To celebrate Book Week 2017, I’ve asked bloggers to share a book that one of more of their children adores. Kate from The Online Watercooler shares why Goodnight Stories for Rebel Girls is so important to her family.
The Christmas before my daughters’ 4th birthday I began to notice something. Among the myriad
opportunities to see, speak to or sit on a kindly old man in a red suit there was a startling
inconsistency in the way on which my children were greeted by strangers. My son always got a
‘high five’ and a ‘hi there buddy!’ and my daughter always got a kindly smile and a ‘wow, aren’t you
Well, yes, I wanted to respond. She is beautiful (like every other girl), and her is brother too. But
that’s just about the least interesting thing about her, and is that really the first thing we notice in
girls? Their looks? Her brother was a champ, a mate, a buddy – and she looked very pretty in her
Christmas dress. Is that really the first thing we want girls to hear – that we value their appearance
and their brothers’ mateship? These are the messages she gets every single day. Not just at
Christmas, but in toy stores, in clothing departments, watching television, seeing billboard ads…If it
was one message once in a while, we could shake it off. As it stands, it ubiquitous. Its everything
girls are taught to value from every angle – how is a parent to counteract this?
I know how capable my daughter is and so I made it my mission to make sure she knows it; that
what she thinks, knows, can accomplish and can contribute is monumentally more interesting and
important than anything about her appearance. It is a daily struggle. With every ‘doesn’t your hair
look pretty?’ I need to work that little bit harder to remind her that her wonderfully creative brain
and her kind, kind heart are even more significant.
Enter Goodnight Stories for Rebel Girls. Journalist Elena Favilli and an artist/actor Francesca
Cavalli, noticed the same thing as I had, and they decided to do something concrete about it. On
the Rebel girls website, Francesca explains:
“Our entrepreneurial journey made us understand how important it is for girls to grow up
surrounded by female role models. It helps them to be more confident and set bigger goals. We
realized that 95% of the books and TV shows we grew up with, lacked girls in prominent positions.
We did some research and discovered that this didn’t change much over the past 20 years, so we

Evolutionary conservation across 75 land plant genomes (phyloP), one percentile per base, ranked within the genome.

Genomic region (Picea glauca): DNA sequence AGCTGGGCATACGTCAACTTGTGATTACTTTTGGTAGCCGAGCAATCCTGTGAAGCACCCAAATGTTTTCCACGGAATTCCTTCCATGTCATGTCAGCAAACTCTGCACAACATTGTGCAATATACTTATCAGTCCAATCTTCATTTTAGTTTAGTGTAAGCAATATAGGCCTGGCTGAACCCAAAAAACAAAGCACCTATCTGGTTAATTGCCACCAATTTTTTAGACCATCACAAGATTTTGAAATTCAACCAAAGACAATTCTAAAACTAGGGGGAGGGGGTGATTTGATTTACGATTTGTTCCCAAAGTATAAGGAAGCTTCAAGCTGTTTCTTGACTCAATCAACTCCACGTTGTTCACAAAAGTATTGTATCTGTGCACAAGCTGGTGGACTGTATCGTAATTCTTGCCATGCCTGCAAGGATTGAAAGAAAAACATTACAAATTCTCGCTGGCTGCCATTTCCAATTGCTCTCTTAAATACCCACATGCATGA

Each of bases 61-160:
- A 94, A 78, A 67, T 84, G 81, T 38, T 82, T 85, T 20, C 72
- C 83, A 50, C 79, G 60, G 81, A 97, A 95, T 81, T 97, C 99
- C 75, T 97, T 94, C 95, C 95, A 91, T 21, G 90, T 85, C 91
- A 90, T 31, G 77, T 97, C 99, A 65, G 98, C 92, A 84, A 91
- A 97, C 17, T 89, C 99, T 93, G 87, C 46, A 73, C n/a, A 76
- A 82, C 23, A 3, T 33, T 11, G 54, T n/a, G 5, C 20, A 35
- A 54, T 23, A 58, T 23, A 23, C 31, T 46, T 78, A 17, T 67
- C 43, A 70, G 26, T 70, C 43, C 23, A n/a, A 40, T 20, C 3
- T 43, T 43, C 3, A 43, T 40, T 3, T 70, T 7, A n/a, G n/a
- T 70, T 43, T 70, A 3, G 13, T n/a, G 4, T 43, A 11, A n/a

decided to do something about it.”
Goodnight Stories for Rebel Girls is the result and it is one of the small ways that I proactively
engage my daughter in discovering what’s most important. From Cleopatra to Jessica Watson, the
Mirabal sisters and Hillary Clinton, this book is armed with amazing stories of bravery, brilliance
and ingenuity. Teenage inventors, warrior queens, fearless pirates and brilliant scientists are the
tales we tell every night before bed – and it just so happens that the heroes in each tale are
women. A year and a half later we have read each one more than once. Its’ become a family ritual
(right before Harry Potter time) to read a couple of tales of some of the most fascinating people you
may never have heard of. In fact, my son loves the stories as much as my daughter.
We’ve since invested in age appropriate biographies of Marie Curie and Freida Kahlo, and this
year’s Christmas list already has a request for Amelia Earhart’s life story in print. Goodnight Stories
for Rebel Girls is beautifully written and illustrated, with a page long story for each heroine. While I
remind my daughter, and my son, each day of the things that make them special, its stories like
these that bring the message home. As an added bonus, these women have inspired both my
children in ways I did not predict.
There are no easy answers being a parent. There are so many voices, so much opportunity for
judgement and so few chances for positive feedback: you really only find out when you’ve gotten it
wrong. This is one way I can proactively encourage what really matters in my daughter, before the
Kim Kardashians of the world send her an entirely different message of what beauty means.